Posted by Harriet Sherwood
Thursday 27 January 2011 12.00 GMT
Former Israeli prime minister describes ‘weight of Jewish history on my shoulders’ in talks with Mahmoud Abbas
The memoirs of Ehud Olmert, the former prime minister of Israel, are to be published shortly, to add to the deluge of recent material on negotiations between Israel and the Palestinians. Yedioth Ahronoth, the Israeli daily, published this interesting teaser for its serialisation this weekend.
I had a meeting scheduled with Abu Mazen [Mahmoud Abbas] for September 16 . I began by presenting the principles of the arrangement that I was proposing. After I finished, Abu Mazen sighed deeply, and asked to see the map that I had prepared. I spread it out. He looked at it, and I looked at him. He was silent.
Never before had any Israeli prime minister presented such a crystallized and detailed position about resolving the conflict as was presented to him on that day. For the first time since the negotiations began, I was very tense. For the first time since I had become prime minister, I truly felt the weight of Jewish history on my shoulders, and despite the fact that I was confident that I was doing the right thing, the negotiations were very heavy.
Abu Mazen said that he could not decide and that he needed time. I told him that he was making an historic mistake.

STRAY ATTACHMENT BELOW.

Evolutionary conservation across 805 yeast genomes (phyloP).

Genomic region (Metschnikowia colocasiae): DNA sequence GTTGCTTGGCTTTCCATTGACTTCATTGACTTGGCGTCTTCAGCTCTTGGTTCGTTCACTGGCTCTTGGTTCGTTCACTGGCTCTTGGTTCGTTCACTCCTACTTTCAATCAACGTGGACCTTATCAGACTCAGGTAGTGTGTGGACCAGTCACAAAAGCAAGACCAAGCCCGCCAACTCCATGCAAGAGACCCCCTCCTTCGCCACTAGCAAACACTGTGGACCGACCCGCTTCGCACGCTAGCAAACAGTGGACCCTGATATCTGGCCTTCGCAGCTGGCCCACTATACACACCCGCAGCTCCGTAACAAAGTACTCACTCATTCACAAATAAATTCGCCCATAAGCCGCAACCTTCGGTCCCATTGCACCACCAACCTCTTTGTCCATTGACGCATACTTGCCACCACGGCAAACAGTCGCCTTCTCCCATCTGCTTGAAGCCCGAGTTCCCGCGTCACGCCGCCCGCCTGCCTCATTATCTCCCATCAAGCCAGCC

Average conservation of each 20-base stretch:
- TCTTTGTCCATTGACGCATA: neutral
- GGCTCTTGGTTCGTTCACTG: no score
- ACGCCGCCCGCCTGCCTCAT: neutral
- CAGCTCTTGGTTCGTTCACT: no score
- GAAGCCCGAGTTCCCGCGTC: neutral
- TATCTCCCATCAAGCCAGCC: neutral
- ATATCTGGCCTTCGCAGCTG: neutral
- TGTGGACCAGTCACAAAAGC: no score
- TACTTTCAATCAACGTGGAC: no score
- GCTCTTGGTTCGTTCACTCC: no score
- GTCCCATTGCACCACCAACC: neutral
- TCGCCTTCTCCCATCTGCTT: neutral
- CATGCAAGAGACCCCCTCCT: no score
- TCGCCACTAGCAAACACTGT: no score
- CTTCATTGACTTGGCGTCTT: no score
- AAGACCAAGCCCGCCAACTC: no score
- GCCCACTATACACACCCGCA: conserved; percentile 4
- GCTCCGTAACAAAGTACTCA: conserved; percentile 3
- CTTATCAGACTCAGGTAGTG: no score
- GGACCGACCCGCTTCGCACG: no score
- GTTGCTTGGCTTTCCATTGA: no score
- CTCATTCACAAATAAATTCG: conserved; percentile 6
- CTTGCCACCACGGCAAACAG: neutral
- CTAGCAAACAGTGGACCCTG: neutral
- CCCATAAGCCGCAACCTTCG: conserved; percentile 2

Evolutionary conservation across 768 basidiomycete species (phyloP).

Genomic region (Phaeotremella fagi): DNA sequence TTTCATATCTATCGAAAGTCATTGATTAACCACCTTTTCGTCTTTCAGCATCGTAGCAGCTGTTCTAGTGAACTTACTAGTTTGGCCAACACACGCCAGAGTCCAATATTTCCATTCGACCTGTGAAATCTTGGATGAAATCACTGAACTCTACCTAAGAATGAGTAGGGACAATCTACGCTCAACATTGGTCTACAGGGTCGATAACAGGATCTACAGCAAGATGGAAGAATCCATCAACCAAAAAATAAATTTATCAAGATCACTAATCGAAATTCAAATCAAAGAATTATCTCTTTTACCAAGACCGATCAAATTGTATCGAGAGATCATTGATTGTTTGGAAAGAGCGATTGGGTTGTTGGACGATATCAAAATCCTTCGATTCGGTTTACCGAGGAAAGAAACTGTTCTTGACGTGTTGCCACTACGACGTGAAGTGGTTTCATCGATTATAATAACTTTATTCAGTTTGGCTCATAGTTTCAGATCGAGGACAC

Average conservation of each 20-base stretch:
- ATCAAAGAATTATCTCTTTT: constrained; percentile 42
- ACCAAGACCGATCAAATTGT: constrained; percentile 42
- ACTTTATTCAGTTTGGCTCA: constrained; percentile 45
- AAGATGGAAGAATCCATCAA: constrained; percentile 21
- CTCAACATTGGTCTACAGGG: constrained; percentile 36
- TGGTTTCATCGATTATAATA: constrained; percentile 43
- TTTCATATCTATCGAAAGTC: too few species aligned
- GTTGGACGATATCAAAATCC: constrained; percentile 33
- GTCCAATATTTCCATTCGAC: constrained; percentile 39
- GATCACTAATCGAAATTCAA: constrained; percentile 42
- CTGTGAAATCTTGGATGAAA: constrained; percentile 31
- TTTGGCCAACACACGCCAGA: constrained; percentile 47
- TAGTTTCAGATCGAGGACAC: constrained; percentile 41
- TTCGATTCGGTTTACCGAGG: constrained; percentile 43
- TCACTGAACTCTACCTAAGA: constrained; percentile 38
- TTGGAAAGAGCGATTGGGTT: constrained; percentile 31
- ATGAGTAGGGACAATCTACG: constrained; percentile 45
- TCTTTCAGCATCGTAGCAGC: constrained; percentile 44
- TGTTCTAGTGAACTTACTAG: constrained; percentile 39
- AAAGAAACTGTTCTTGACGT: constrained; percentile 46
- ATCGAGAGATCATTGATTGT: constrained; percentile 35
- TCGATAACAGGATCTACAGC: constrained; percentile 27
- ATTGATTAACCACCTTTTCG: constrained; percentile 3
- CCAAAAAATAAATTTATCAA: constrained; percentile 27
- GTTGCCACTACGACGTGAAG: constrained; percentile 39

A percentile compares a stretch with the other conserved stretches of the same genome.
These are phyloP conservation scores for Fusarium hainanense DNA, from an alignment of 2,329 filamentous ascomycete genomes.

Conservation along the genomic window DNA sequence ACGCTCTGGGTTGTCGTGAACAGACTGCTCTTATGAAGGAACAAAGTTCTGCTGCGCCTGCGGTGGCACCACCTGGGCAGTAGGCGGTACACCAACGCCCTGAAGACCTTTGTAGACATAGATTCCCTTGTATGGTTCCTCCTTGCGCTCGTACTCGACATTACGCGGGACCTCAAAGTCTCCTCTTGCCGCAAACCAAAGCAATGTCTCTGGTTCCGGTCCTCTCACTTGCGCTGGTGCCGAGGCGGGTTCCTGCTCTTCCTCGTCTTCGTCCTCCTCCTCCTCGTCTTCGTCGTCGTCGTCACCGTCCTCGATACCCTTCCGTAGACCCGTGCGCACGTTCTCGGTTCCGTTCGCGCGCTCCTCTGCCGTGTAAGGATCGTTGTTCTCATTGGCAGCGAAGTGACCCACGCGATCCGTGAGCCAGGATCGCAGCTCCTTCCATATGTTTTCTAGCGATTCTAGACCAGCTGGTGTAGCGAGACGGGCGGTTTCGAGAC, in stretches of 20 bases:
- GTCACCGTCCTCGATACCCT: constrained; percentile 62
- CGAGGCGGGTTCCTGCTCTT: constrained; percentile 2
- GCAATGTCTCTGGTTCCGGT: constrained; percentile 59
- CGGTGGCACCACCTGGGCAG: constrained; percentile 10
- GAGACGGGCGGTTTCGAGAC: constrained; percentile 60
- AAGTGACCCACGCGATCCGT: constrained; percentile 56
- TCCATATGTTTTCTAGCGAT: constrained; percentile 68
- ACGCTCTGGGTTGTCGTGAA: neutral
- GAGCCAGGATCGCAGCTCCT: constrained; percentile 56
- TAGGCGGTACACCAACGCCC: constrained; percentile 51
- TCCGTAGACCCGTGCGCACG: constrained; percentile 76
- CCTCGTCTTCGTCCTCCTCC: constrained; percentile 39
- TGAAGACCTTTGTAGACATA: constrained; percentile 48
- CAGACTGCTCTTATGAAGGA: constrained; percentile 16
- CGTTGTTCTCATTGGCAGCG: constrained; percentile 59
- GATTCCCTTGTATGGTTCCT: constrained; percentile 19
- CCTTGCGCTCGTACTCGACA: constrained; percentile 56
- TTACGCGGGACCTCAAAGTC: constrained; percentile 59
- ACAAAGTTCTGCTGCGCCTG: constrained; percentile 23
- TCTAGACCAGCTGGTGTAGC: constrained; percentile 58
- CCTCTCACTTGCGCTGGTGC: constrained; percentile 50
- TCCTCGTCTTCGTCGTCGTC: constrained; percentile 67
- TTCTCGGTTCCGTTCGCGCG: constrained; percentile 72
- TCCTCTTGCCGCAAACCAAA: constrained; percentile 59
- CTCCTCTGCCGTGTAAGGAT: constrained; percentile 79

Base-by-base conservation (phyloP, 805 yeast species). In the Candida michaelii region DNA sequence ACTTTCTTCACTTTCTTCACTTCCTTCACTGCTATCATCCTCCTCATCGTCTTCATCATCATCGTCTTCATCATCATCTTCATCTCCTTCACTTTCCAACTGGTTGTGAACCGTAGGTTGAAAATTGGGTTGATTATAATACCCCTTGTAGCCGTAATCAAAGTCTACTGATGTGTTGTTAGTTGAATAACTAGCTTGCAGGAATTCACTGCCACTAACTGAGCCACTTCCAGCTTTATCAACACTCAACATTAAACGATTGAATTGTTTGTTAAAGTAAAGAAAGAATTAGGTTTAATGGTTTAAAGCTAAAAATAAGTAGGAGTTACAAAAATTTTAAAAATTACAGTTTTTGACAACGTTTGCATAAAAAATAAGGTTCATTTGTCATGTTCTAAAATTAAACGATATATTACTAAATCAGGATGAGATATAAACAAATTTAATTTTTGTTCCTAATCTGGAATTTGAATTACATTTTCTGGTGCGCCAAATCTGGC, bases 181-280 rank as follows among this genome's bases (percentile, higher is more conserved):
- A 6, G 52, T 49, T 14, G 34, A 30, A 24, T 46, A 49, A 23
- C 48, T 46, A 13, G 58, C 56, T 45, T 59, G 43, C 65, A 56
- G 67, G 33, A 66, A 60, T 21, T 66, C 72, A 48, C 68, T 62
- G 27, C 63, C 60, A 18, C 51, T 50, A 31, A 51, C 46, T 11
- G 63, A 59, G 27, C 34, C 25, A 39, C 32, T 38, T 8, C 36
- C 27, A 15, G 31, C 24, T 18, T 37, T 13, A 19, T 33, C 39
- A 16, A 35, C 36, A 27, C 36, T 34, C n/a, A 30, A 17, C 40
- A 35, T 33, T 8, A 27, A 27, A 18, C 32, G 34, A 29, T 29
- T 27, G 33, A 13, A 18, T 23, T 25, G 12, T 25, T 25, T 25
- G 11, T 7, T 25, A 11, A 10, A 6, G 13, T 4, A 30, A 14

“Give me the map so that I can consult with my colleagues,” he said to me. “No,” I replied. “Take the pen and sign now. You’ll never get an offer that is more fair or more just. Don’t hesitate. This is hard for me too, but we don’t have an option of not resolving [the conflict].”
I saw that he was agonizing [over it]. In the end he said to me, “Give me a few days. I don’t know my way around maps. I propose that tomorrow we meet with two map experts, one from your side and one from our side. If they tell me that everything is all right, we can sign.” The next day they called and said that Abu Mazen had forgotten that they needed to be in Amman that day, and they asked to postpone the meeting by a week.
I haven’t met with Abu Mazen since then. The map stayed with me.
Olmert and his aides have always insisted that the Palestinians missed an historic opportunity in 2008. The Palestinians have since said that a deal made with a lame duck prime minister (Olmert had given notice of stepping down because of corruption allegations) would have been worthless. This, of course, is Olmert’s account – but another fascinating piece of this complicated jigsaw.